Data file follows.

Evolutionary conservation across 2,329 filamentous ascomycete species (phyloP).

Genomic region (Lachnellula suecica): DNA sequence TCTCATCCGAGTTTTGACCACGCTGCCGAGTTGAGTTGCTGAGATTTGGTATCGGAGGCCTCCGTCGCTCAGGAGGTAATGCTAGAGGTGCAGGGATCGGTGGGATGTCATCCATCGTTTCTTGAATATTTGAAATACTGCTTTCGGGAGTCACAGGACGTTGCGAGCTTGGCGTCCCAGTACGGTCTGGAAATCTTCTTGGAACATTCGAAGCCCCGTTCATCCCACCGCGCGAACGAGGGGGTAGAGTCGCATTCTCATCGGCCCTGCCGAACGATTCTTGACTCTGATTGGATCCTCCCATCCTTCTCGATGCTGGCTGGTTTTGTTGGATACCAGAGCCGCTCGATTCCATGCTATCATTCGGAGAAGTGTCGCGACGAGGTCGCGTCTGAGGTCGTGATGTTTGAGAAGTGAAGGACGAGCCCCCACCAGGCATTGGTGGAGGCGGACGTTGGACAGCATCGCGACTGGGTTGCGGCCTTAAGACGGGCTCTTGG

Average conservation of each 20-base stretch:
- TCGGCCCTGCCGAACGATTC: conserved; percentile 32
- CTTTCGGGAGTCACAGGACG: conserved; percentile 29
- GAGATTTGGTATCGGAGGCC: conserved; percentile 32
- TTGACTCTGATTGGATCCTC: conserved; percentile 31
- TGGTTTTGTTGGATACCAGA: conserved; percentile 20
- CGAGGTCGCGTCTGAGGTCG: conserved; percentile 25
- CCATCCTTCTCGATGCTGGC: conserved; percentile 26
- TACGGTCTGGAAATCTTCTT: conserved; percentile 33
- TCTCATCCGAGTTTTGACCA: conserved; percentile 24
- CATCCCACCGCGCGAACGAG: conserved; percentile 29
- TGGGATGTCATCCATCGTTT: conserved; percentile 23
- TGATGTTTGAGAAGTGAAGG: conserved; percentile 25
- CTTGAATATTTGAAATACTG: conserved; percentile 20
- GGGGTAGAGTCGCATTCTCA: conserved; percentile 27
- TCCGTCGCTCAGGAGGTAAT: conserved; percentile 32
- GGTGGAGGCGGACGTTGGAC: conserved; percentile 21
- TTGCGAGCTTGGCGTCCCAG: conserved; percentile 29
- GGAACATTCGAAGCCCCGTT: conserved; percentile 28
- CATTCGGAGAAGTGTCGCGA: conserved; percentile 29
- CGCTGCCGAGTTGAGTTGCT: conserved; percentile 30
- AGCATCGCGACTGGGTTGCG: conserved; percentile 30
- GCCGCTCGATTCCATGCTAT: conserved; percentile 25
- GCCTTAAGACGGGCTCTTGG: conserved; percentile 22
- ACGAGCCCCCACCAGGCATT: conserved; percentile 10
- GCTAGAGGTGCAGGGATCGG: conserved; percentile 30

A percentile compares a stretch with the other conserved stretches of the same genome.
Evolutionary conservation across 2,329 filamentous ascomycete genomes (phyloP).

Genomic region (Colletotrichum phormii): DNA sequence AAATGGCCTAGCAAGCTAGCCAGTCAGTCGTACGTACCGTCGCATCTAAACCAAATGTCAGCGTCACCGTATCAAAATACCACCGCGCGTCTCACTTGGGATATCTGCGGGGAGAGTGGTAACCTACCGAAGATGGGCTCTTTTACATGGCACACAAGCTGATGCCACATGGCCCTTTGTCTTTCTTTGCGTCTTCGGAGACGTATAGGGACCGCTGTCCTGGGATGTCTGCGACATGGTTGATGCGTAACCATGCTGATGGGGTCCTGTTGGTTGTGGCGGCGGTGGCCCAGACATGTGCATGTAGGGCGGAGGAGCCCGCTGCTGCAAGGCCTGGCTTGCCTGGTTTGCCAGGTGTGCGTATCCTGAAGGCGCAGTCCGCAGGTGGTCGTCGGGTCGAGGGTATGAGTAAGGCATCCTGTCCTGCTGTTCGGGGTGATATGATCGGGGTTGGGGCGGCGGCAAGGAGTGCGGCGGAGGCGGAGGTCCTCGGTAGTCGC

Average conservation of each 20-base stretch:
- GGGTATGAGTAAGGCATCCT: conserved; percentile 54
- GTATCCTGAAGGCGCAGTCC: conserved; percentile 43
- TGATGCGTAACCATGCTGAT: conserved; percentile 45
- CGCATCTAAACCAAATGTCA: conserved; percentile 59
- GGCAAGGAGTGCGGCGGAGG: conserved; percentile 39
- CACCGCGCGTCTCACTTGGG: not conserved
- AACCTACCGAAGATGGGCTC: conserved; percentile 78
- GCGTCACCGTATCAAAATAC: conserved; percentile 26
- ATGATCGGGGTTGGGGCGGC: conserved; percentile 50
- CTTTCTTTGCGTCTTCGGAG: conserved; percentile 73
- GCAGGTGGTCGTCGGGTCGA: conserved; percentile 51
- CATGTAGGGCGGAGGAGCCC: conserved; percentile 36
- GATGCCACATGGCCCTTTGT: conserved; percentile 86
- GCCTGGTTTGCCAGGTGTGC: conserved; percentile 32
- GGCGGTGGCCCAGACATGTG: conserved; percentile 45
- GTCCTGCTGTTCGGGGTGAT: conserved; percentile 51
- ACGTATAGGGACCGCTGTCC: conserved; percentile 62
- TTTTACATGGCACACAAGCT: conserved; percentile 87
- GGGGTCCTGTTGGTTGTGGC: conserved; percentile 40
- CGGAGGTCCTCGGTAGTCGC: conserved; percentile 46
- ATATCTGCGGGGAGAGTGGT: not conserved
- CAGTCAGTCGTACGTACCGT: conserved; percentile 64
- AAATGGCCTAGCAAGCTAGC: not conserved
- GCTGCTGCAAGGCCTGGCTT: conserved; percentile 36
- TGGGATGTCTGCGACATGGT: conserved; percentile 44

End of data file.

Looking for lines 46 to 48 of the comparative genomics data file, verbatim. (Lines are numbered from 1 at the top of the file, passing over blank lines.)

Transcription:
- GCCTGGTTTGCCAGGTGTGC: conserved; percentile 32
- GGCGGTGGCCCAGACATGTG: conserved; percentile 45
- GTCCTGCTGTTCGGGGTGAT: conserved; percentile 51